When Commander Safeguard proclaimed victory over Dirtu and Kachra Rani, the dingy germ villains out to afflict children across Pakistan, the makers of the 3D animated series had a victory celebration of their own. Children would pound their fists in the air and pretend to be Commander Safeguard. Faithful to their hero, they would rush to wash their hands every now and then. One could even occasionally spot a Commander Safeguard outfit among Spiderman and Superman getups in costume parties. Most importantly for the creators, Commander Safeguard was now a household name.
Soon enough, the off-the-wall success of Commander Safeguard prompted other multinationals and fast-moving-consumer-goods companies to jump onto the animation bandwagon. The Lifebuoy Germ Busters and Dettol Warriors arrived to wash away nasty germs with messages of hygiene and subliminal placement of their products. The Milkateers were on a mission to get children to drink milk to make them strong and active. While the Jam-e-Shirin team sought to discredit ‘black’ drinks to replace these with their own herbal concoction.
Pakistan’s animation industry — even in its fledgling state — has produced impressive content over the past few years. Their entertaining plots and slick production values, with well-developed graphics, attractive colour palette and entertaining voice dubbing and musical scores, have earned them laurels internationally as well. Different episodes from the Milkateer series, developed by Sharp Images for Tetra Pak Pakistan, won The Animation Society of India’s Viewer’s Choice Award 2008 in the Best Commissioned Short Film category, the Bronze Award for Animation at Phoenix Film Awards 2009 in Singapore, and the Federation of Indian Chambers of Industry and Commerce-Best Animated Frames’s 2011 award in the Animated TV Episode category.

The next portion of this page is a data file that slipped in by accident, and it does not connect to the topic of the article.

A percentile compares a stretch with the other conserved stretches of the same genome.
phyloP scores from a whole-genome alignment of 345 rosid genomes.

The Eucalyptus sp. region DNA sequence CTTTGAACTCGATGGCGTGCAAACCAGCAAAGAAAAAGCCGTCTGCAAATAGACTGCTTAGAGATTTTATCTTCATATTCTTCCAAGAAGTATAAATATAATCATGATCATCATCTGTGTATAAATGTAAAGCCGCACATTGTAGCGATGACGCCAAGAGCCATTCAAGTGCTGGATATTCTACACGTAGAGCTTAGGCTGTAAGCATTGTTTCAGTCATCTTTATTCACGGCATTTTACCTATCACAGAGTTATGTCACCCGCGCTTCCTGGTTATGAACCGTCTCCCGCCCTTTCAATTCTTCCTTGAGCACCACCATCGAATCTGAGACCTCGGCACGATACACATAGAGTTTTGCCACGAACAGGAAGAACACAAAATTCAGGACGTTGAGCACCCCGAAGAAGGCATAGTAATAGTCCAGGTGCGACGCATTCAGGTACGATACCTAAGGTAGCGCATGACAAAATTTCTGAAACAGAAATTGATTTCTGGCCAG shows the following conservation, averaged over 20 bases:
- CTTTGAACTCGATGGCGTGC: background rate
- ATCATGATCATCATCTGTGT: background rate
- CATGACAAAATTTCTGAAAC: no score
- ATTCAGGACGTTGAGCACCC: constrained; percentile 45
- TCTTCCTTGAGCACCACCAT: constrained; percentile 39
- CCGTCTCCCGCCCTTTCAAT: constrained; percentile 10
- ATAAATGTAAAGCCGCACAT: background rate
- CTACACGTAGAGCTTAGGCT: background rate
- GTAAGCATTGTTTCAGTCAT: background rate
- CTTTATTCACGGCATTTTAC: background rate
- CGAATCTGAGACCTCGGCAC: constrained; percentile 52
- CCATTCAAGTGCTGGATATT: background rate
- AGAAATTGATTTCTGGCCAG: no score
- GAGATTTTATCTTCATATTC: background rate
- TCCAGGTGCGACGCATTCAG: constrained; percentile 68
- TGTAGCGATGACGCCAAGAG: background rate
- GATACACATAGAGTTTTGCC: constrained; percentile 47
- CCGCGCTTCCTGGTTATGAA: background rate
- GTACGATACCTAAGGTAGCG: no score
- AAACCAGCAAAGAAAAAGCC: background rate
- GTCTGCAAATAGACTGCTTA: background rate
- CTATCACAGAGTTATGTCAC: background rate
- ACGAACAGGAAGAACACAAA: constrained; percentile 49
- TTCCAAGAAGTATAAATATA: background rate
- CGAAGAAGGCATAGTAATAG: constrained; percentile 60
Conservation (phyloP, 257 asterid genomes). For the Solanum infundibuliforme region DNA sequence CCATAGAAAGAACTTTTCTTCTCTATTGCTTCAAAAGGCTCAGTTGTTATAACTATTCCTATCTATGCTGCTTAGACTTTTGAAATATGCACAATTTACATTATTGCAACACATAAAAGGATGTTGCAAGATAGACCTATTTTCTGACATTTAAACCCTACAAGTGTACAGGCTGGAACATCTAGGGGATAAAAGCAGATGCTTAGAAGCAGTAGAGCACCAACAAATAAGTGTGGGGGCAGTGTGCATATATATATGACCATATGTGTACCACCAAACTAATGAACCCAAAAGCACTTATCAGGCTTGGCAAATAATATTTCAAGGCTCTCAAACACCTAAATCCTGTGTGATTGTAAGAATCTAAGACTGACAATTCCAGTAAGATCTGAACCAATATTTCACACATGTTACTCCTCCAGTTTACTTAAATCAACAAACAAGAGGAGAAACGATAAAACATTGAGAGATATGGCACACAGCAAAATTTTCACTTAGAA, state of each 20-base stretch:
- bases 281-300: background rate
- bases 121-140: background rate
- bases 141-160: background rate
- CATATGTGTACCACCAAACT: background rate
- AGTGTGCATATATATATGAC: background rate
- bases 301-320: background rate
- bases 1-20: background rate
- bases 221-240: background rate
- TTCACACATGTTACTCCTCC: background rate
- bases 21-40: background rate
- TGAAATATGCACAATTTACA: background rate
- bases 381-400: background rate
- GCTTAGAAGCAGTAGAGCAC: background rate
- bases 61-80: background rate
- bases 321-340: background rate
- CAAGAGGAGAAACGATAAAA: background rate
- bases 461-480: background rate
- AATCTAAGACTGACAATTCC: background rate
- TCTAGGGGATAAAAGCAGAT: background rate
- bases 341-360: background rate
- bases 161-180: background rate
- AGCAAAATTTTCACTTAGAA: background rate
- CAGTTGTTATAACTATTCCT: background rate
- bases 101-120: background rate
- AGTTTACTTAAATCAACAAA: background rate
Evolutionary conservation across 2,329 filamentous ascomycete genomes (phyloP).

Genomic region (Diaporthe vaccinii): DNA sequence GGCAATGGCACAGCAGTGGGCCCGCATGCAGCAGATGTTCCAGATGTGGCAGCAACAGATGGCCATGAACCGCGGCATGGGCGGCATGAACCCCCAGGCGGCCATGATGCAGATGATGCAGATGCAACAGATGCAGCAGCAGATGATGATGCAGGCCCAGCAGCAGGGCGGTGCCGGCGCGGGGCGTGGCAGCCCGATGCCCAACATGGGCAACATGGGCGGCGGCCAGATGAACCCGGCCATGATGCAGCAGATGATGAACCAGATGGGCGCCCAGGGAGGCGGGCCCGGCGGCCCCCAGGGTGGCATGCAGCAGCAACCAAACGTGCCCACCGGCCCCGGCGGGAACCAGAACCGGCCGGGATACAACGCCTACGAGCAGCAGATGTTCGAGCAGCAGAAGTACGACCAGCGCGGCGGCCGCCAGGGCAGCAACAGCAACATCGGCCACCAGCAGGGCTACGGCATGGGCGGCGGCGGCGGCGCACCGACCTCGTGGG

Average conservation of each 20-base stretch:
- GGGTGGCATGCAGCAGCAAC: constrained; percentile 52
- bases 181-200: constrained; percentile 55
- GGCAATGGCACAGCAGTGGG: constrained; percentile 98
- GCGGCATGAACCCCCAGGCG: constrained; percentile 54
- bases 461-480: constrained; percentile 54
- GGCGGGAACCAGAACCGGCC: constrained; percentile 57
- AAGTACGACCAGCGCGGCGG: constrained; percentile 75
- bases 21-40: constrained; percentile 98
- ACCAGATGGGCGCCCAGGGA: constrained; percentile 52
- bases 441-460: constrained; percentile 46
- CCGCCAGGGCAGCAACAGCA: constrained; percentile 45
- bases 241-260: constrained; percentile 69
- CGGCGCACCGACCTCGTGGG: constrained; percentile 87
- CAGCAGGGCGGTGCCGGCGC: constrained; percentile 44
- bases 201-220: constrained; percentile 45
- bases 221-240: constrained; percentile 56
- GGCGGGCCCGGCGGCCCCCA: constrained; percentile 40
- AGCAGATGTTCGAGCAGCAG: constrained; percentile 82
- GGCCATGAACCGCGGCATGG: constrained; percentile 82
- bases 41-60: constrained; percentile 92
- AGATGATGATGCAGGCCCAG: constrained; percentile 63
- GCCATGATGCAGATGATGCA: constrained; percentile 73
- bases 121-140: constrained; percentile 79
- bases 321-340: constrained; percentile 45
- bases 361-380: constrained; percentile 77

It’s a measure of Commander Safeguard’s success, says a proud Imtisal Abbasi, Chief Operating Officer of Saatchi and Saatchi,that the series is now being introduced in Africa, Latin America and China. Even though the characters are being molded according to the specific societal mores of different countries, Pakistani creators are still helping in developing localised versions of the cartoon.
But given the plethora of sponsored animated series on television and the Internet, one wonders if this is all we can look forward to. When will we see animated motion pictures and television series based entirely on entertainment values and not on product marketing ploys?
It may not be fair to compare Pakistan’s animation scene to that of India’s, which has been around for a longer time and is well on its way to being an established industry. It has delivered hits like Ramayana: The Epic (2010) and Arjun — The Warrior Prince (2012), and animated television series like ‘Chhota Bheem.’ Foreign production houses like Walt Disney Studios and Warner Brothers Inc. are also investing in content produced and released solely in India.
So is it the fate of Pakistani animators to just look across the border in envy?
Certainly not. A few budding developers are working to launch purely entertainment-based animated products in the market. One such enthusiast is Daniyal Noorani, originally a musician and writer, who started off producing animations for his music videos. He has begun work on an ambitious project, an animated television series called ‘Chhota Jatt’, which is a reinterpretation of the popular Jatt movies from the ‘70s.